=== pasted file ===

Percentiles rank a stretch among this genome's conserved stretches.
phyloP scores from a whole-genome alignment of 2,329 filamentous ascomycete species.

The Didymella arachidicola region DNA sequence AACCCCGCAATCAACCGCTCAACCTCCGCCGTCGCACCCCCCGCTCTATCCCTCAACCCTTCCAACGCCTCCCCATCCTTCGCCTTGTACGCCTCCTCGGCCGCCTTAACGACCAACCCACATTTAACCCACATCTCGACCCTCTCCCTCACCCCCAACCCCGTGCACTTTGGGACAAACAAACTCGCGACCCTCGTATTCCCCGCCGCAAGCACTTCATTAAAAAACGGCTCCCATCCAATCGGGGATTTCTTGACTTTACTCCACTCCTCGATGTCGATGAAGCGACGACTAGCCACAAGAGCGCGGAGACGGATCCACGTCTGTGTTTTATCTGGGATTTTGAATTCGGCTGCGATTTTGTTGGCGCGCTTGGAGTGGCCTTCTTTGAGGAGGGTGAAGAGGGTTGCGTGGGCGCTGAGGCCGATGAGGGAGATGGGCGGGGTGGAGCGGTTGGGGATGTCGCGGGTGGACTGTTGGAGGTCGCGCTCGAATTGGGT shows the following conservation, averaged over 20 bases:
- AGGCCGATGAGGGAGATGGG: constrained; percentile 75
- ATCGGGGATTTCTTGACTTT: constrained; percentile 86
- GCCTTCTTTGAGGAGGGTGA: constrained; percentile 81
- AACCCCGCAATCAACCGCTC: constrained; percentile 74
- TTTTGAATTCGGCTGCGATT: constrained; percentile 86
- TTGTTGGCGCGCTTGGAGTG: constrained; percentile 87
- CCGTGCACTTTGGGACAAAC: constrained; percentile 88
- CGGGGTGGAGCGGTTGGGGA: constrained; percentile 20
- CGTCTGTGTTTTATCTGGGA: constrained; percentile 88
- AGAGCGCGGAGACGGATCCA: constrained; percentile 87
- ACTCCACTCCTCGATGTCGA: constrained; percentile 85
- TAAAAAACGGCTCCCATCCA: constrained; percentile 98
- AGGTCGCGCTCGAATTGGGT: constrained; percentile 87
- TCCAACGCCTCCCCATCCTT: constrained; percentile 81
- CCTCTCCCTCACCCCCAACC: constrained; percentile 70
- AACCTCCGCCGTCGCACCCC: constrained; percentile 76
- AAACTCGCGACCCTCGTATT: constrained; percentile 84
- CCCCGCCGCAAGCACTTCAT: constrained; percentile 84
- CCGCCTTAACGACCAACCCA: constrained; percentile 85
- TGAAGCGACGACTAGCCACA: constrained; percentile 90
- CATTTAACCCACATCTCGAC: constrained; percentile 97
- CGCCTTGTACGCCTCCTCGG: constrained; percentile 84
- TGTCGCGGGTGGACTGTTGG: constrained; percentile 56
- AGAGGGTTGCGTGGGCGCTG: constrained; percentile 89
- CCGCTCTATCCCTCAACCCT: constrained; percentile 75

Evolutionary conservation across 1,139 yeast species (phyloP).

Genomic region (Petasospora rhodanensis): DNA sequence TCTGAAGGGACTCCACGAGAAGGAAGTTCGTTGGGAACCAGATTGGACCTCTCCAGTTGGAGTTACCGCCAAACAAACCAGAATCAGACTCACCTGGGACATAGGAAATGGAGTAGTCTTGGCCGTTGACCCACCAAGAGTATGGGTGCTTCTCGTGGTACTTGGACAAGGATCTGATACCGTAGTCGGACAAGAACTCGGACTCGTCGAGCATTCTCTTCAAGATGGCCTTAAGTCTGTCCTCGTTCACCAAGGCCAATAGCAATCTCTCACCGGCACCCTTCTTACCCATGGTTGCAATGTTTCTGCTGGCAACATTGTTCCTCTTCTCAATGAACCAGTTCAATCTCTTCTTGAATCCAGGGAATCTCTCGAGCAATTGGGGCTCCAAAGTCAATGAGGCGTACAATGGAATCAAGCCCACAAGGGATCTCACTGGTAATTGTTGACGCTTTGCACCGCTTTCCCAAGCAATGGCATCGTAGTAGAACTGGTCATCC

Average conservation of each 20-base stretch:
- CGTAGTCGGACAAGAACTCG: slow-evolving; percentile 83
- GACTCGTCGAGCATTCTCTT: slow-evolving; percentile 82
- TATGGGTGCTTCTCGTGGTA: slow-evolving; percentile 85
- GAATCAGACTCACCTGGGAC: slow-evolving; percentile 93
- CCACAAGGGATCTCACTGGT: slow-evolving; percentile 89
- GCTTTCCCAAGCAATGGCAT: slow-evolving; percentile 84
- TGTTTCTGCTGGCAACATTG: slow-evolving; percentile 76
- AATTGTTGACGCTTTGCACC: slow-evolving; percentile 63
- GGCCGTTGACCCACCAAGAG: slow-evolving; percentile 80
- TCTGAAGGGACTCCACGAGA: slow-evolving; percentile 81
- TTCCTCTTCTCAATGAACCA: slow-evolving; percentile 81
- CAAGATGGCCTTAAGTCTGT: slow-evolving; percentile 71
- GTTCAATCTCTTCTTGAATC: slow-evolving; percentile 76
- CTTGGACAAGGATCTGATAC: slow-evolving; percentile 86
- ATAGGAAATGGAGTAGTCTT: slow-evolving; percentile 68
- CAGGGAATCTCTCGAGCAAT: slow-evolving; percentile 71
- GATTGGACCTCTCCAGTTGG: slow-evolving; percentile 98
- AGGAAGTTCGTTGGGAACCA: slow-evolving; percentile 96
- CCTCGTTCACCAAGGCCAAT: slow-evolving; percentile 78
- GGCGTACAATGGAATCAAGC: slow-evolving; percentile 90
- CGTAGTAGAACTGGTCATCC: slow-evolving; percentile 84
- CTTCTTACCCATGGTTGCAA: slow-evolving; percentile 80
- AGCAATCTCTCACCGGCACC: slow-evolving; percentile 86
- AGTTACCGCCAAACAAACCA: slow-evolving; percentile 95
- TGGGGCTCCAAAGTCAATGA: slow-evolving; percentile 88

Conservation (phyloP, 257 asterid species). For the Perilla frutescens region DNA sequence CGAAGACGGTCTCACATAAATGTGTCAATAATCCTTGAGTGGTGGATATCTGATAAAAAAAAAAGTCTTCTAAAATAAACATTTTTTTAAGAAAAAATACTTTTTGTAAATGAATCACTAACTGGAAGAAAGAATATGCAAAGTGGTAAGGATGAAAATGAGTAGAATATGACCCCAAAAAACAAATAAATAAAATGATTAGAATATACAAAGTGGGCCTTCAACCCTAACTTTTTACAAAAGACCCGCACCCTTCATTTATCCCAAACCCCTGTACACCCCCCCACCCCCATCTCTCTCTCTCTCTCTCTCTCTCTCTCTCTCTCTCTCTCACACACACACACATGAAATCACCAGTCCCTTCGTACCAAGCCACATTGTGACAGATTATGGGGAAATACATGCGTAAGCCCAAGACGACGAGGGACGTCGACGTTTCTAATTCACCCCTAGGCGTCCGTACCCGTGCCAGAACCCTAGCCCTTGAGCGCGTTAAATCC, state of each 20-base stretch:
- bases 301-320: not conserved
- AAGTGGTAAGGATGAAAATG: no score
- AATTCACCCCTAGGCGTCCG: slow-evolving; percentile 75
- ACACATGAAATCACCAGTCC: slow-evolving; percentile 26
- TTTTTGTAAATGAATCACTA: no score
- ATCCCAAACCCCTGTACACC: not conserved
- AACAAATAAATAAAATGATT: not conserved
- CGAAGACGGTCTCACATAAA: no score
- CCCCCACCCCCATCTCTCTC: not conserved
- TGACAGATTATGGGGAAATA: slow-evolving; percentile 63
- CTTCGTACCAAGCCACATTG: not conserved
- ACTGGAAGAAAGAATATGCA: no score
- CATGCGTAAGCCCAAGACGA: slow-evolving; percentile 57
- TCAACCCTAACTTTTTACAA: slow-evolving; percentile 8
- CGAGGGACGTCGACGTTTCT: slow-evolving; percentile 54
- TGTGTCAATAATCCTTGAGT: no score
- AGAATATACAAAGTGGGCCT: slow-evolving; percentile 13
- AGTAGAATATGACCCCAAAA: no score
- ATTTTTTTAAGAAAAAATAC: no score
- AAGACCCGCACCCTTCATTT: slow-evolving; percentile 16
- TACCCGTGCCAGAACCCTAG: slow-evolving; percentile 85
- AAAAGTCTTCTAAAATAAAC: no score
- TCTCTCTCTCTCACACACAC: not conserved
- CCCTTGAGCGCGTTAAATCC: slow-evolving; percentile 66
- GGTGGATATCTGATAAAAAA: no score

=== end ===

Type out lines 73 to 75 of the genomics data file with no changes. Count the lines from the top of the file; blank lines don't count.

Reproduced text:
- TGTGTCAATAATCCTTGAGT: no score
- AGAATATACAAAGTGGGCCT: slow-evolving; percentile 13
- AGTAGAATATGACCCCAAAA: no score